2. A Model Like Eastern Europe, 1970-1985. In this period Cuba joined the CMEA (the Council for Mutual Economic Assistance, an organization of European socialist states designed to coordinate economic activities and develop economic, technical and scientific cooperation. In this period, Cuba developed its first Five-Year Plan that stressed the production of sugar and that placed more emphasis on material incentives in the pattern of other Eastern European socialist countries.
3. Rectification, 1985-1990. In this period, Cuba attempted to rectify the mistakes of uncritically applying Soviet economic recipes to the Cuban situation. Cuba abandoned some market mechanisms it had tried and enhanced economic centralization. It also tried to diversify the economy away from sugar by developing biotechnology, pharmaceuticals, tourism and nickel production.
4. The Special Period, 1991-2010. The collapse of the Soviet Union and Eastern Europe meant the sudden loss of over two-thirds of its exports and a drastic contraction of its whole economy. The economic crisis was exacerbated by the intensification of the U.S. blockade by means of the Torricelli Act (1992) and the Helms-Burton Act (1996). In response, Cuba devised a new model that enforced belt-tightening, conserved foreign exchange, turned state farms into co-ops, allowed limited private enterprise in the retail sector, allowed remittances from Cuban exiles, and stressed the rapid build-up of tourism. To ensure that the remittances and tourism would bring in desperately needed foreign exchange, Cuba instituted a dual currency system.
The Special Period proved to be a very resourceful way of countering the extremely grave crisis posed by the collapse of the Soviet Union and the intensification of the blockade. With the policies of the Special Period coupled with the help of loans from China and oil from Venezuela, Cuba managed to bring its economy and standard of living back to pre-crisis levels. Meanwhile, however, several new economic problems emerged. First, the world economic recession of 2008 hammered Cuban export markets, and this remains a problem. Moreover, in 2007-2010, several hurricanes caused widespread destruction. On top of these problems, the Special Period policies resulted in some unintended and unwelcome consequences related to the dual currency system.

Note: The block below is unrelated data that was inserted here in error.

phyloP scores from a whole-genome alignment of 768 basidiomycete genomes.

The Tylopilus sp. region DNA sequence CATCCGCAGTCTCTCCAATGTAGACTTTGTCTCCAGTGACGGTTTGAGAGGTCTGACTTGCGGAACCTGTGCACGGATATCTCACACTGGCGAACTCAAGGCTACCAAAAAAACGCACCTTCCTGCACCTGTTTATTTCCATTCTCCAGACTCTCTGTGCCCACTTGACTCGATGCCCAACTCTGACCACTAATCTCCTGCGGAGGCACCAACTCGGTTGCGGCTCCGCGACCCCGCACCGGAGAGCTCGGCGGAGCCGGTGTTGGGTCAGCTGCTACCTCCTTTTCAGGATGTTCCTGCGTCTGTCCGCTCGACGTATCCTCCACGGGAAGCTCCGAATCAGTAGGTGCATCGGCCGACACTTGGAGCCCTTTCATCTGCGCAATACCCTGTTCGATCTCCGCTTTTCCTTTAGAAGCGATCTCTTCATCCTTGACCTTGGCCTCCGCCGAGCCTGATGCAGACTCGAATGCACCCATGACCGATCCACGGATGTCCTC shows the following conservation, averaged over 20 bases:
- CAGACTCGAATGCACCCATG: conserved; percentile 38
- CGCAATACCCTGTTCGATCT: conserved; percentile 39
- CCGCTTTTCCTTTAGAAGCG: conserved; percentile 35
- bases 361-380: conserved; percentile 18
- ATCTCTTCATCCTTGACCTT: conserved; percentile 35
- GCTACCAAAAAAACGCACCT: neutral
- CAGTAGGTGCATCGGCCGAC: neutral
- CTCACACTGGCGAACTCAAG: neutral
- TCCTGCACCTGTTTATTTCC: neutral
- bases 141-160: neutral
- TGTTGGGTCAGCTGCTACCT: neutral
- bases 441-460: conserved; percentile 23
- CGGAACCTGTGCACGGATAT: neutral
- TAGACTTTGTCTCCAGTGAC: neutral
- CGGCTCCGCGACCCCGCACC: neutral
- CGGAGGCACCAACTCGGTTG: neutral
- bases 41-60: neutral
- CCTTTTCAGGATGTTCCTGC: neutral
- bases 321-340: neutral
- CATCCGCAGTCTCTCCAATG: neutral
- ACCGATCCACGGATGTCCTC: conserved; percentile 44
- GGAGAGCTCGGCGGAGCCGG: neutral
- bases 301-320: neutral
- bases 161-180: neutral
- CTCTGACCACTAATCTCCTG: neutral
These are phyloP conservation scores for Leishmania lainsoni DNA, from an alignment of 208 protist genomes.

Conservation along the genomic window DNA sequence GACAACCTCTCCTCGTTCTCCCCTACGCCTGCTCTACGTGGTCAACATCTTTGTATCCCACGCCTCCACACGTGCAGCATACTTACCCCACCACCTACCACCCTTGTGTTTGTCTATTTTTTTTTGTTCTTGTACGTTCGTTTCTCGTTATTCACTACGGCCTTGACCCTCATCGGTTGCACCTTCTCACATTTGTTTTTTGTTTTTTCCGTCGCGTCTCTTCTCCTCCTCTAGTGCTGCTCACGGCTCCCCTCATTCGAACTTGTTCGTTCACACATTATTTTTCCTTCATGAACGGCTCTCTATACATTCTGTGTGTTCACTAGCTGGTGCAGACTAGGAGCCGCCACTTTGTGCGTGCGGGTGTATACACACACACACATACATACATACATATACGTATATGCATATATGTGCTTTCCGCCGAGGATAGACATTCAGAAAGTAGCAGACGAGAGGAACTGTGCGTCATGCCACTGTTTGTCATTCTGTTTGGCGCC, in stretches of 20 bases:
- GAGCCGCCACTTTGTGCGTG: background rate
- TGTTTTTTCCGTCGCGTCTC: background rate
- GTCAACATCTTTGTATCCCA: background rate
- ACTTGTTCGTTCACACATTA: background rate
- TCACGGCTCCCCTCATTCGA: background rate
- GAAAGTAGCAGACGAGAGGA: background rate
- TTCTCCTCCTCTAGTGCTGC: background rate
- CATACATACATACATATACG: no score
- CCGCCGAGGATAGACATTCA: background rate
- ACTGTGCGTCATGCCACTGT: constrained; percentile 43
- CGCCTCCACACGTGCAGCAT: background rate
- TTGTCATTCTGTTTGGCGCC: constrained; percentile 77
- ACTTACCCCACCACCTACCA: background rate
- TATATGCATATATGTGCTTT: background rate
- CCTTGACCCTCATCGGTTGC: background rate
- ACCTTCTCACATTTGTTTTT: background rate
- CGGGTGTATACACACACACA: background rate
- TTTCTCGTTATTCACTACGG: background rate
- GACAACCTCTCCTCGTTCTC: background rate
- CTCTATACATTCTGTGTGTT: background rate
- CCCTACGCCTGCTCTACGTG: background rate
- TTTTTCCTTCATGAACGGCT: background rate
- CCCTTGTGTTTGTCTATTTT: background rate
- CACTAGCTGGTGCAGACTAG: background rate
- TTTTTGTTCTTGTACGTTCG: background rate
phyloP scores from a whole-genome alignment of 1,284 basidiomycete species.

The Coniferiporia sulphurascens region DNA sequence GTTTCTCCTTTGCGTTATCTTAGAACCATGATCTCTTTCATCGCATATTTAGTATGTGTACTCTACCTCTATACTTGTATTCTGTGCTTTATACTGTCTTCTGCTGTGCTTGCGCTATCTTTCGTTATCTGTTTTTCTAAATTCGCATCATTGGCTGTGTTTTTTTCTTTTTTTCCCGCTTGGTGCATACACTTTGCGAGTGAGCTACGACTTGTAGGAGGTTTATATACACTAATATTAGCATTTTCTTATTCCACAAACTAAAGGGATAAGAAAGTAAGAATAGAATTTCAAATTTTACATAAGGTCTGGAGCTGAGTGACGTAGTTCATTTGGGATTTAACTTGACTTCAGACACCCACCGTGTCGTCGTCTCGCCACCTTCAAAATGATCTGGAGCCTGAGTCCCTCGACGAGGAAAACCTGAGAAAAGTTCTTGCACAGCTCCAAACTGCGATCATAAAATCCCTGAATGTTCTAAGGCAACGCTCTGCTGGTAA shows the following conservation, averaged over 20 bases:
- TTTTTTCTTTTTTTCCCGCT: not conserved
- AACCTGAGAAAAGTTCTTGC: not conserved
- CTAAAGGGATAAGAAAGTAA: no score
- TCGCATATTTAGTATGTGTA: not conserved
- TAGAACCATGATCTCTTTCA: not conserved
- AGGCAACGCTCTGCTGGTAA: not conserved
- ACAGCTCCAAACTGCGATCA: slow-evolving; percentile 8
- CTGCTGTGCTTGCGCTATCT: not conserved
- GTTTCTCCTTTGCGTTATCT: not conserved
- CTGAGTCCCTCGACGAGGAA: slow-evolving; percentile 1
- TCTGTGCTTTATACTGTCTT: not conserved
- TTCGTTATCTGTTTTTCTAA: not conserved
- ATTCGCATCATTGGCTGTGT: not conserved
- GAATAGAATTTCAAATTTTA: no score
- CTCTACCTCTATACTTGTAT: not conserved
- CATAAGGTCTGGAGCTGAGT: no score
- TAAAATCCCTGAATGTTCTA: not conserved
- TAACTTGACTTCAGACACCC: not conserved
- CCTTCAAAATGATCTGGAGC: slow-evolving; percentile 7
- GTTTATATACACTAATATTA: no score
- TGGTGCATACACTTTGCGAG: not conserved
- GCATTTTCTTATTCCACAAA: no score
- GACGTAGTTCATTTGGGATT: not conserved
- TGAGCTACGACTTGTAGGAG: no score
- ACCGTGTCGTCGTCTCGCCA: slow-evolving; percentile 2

Because of the difference between the Cuban Universal Currency (CUC), (which was used by tourists and those sending remittances from abroad) and the Cuban peso was roughly 1 to 25, Cuba was able to take in much needed foreign exchange. This difference in value also made access to the CUCs extremely desirable and gave its recipients considerable advantages. Consequently, work in restaurants, hotels, taxis, and other parts of the tourist industry with access to payment or tips in CUCs became in many cases more attractive and more lucrative than work in the professions for which people were freely educated. There was thus a demoralizing and inefficient “brain drain” from teaching and other professions to tourism. It also contributed to inequality, the black market, and corruption. For example, since the preponderance of the two million Cuban-American living in the United States are Cubans of European or mixed-race background, the preponderance of the billions of dollars of remittances went and are going to their relatives of European or mixed-race backgrounds in Cuba. This has exacerbated racial economic differences.
The only way out of these difficulties required eliminating the dual currency. Without causing tremendous economic dislocation, the dual currency could only be eliminated gradually by increasing Cuban wages and reducing the need for foreign exchange. This in turn required increasing productivity and efficiency to make Cuban products more competitive and to reduce the need for imported energy and raw materials. It also required increasing self-sufficiency particularly in food, since Cuba spends about $1 billion annually to purchase food abroad. Similarly, recouping export markets lost in the 2008 downturn required increasing productivity and efficiency.
All of these considerations—addressing some the endemic problems of socialism and combating problems caused by the 2008 downturn as well as those generated by the Special Period—provided the impetus for the “update” reforms inaugurated in 2011. Another circumstance that makes the reforms pressing is the uncertainty of the international situation. Because of China, the Venezuela’s Bolivarian Revolution, and progressive, social democratic governments in Brazil, Bolivia and elsewhere, Cuba now has more friends and support abroad than in the recent past, but none of these was guaranteed to last. China’s support for fraternal socialist lands has wavered before. The Bolivarian Revolution is not consolidated. And social democratic governments come and go.
Both Fidel Castro and Raul Castro have underscored the urgency of the reform. Fidel said, “the Cuban model doesn’t work for us anymore.” In December 2010, Raul Castro said, “We either rectify things, or we run out of time to continue to skirt the abyss [and] we sink.”